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this Work will lead to a similar delineation of the contents of other museums and menageries.

“One word relative to the vignettes. With a very few exceptions, they display great taste, and are in good keeping (we had almost said sympathy) with the subjects to which they are appended. Let none of our readers omit a second look at that which adorns page thirty-four.”- Weekly Review.

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" W bat a magnificent gallery of portraits is bere! We have seen some twenty exbibitions at Somerset House, we have been at Mr. Lodge's collection of English Worthies, we have visited various private family collections; but we have seen nothing like this. Nowhere such variety of feature, so much animated speaking expression, sucb natural, appropriate, and characteristic costume. Let us begin with the first. The Bengal Lion! What depth and solemnity there is in these features! What a fine, yet what a melancholy, expression in those eyes! The poor fellow has had his losses, and yet what an upbroken spirit is expressed in that nose, worth all the fine chiselled classical noses in the world for strength, and majesty, and intellect; and then the chin so withdrawn and concentrated, and the tresses that fall in such glorious profusion over his countenance, and neck, and shoulders,—and the firm advancing foot!--but we shall never have done, and we must pass on to the next beautiful group, The Lioness and her Cubs. The faces of the children so much indulged, and yet, apparently, so well educated, particularly the wily expression of the little rogue who has climbed on his mother's back, and is looking with a half jealous, and yet by no means malicious, look upon the happy fellow whom she is fondling, and whose face expresses the most exquisite enjoyment mixed with the usual anxious look of forethought which, in cubhood and in lionhood, is characteristic of his tribe ; lastly, the lioness herself, the very ideal of maternal solicitude and love, make up a most delicious picture. The Cape Lion- What a perfectly new style of beauty this is ! None of that calm contemplative look which characterised bis Bengal brother; he has not reaped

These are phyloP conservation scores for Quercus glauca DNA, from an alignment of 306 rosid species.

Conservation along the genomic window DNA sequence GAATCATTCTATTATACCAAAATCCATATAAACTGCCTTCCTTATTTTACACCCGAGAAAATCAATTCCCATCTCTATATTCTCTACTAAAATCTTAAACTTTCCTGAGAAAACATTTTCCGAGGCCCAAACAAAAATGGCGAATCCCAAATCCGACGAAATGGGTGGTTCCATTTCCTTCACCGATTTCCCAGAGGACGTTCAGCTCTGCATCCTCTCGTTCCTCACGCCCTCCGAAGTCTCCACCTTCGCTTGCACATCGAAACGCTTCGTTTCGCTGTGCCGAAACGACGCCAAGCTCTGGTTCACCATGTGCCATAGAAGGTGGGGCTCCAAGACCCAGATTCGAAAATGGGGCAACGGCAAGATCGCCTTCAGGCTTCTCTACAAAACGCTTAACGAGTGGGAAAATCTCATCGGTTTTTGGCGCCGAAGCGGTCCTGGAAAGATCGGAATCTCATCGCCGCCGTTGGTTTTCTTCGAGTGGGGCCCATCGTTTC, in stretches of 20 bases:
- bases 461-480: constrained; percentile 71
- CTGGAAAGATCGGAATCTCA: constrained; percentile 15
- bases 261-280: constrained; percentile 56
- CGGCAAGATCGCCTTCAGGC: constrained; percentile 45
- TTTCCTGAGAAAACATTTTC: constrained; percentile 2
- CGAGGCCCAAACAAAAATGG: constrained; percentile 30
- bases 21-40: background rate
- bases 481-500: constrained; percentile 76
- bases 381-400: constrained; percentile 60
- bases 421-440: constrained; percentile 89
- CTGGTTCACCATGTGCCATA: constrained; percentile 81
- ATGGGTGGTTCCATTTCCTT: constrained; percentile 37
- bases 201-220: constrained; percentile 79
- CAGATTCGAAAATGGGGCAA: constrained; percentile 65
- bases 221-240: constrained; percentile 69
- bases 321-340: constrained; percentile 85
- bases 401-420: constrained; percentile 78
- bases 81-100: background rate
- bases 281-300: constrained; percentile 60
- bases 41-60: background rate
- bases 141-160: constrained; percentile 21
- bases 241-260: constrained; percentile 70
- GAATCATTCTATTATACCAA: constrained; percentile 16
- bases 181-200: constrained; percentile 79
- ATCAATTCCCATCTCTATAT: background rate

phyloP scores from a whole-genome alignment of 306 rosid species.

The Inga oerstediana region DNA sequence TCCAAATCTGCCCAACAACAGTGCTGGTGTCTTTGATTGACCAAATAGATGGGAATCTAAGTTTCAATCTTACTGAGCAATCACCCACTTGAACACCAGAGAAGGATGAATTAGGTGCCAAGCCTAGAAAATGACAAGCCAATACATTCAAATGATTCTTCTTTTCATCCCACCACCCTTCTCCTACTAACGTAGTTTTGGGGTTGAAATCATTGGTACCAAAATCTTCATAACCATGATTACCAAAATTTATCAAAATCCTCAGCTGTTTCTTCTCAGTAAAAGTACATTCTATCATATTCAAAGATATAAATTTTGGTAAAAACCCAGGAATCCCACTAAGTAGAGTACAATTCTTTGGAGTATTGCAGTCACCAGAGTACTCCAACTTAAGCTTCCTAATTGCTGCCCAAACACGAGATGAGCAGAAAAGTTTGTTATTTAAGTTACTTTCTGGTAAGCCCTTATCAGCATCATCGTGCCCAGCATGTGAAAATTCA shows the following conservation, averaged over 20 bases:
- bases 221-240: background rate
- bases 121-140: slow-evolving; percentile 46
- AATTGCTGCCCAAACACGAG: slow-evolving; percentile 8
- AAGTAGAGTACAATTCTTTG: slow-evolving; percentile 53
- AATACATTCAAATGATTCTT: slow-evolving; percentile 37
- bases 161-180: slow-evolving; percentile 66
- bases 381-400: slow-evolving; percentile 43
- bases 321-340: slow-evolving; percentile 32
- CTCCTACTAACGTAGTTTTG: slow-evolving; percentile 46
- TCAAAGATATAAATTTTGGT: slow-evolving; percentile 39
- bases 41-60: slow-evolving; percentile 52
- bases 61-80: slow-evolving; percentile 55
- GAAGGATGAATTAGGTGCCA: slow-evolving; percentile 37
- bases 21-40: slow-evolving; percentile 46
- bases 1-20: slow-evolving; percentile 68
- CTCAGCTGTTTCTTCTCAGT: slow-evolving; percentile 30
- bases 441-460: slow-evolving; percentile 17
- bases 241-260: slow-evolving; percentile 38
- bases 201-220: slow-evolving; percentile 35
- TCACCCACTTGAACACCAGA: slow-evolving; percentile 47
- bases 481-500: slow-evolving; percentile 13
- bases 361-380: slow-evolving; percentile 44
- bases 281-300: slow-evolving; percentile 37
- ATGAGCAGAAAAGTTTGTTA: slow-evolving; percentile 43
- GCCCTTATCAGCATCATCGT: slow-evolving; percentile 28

• The harvest of a quiet eye

That sleeps and broods on its own heart.' No, his is a true African countenance-strong to love and to hate-capable of the most exalted virtues, or of the most awful crimes; capable, in short, of doing every thing, except what should involve a sacrifice of bis dignity; and of enduring every thing except quiescence and inaction. Let us go into the next room. The Tiger The expression of the upper part of the face strongly reminds us of a deceased statesman, though the likeness, we think, is somewhat flattering to him. There is nothing expressive of bad feeling so far; were it not for the sudden contraction of the moath, we should not have suspected that the person represented might not be a very proper person for our wives and children to associate with. The JaguarWe must positively stop; for there are, at least, fifty more of these admirable TIE TOWER WENIGERIE... CRITICAL REMARKS. pictures which we must notice. We will only therefore add, at present, that we bave not seen such magnificent wood cuts, as those contained in this volume, for many a long day; and that altogether it is one of the most delightful books which has fallen under our notice; and we earnestly recommend our readers to give it a place in their libraries."' Athenæum.